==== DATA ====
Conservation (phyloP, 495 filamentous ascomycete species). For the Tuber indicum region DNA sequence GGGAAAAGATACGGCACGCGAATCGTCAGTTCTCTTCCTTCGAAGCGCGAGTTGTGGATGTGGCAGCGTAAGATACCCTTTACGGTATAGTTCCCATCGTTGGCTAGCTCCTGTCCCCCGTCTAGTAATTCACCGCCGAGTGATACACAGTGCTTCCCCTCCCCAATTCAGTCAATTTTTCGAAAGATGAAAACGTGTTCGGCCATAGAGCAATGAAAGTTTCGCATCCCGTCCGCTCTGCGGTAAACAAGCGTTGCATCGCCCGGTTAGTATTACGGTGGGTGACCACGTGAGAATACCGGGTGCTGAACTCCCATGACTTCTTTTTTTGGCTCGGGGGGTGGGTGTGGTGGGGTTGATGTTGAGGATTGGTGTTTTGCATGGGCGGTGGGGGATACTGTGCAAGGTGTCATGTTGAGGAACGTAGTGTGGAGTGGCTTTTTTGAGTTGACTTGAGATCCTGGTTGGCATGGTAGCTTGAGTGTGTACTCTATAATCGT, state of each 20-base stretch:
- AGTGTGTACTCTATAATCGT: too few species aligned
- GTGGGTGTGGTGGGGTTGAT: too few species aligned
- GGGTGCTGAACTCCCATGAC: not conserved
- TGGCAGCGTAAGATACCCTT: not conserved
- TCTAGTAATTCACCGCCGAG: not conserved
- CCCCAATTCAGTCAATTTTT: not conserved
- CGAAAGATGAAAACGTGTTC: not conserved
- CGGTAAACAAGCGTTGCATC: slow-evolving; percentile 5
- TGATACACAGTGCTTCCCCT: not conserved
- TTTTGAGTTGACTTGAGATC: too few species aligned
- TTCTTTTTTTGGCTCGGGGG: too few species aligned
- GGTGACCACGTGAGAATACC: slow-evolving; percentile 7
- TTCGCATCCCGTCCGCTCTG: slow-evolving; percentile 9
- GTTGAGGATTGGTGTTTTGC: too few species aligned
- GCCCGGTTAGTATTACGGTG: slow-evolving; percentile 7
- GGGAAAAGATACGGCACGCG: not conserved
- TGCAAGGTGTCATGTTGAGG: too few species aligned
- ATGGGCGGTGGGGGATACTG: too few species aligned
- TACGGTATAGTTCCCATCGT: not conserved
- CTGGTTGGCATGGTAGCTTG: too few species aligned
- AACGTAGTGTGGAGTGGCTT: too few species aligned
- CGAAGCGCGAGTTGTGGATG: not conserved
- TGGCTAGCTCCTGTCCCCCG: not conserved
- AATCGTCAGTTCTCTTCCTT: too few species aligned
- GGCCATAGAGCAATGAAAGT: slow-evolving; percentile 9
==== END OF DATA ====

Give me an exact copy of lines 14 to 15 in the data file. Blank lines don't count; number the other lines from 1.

- TTCGCATCCCGTCCGCTCTG: slow-evolving; percentile 9
- GTTGAGGATTGGTGTTTTGC: too few species aligned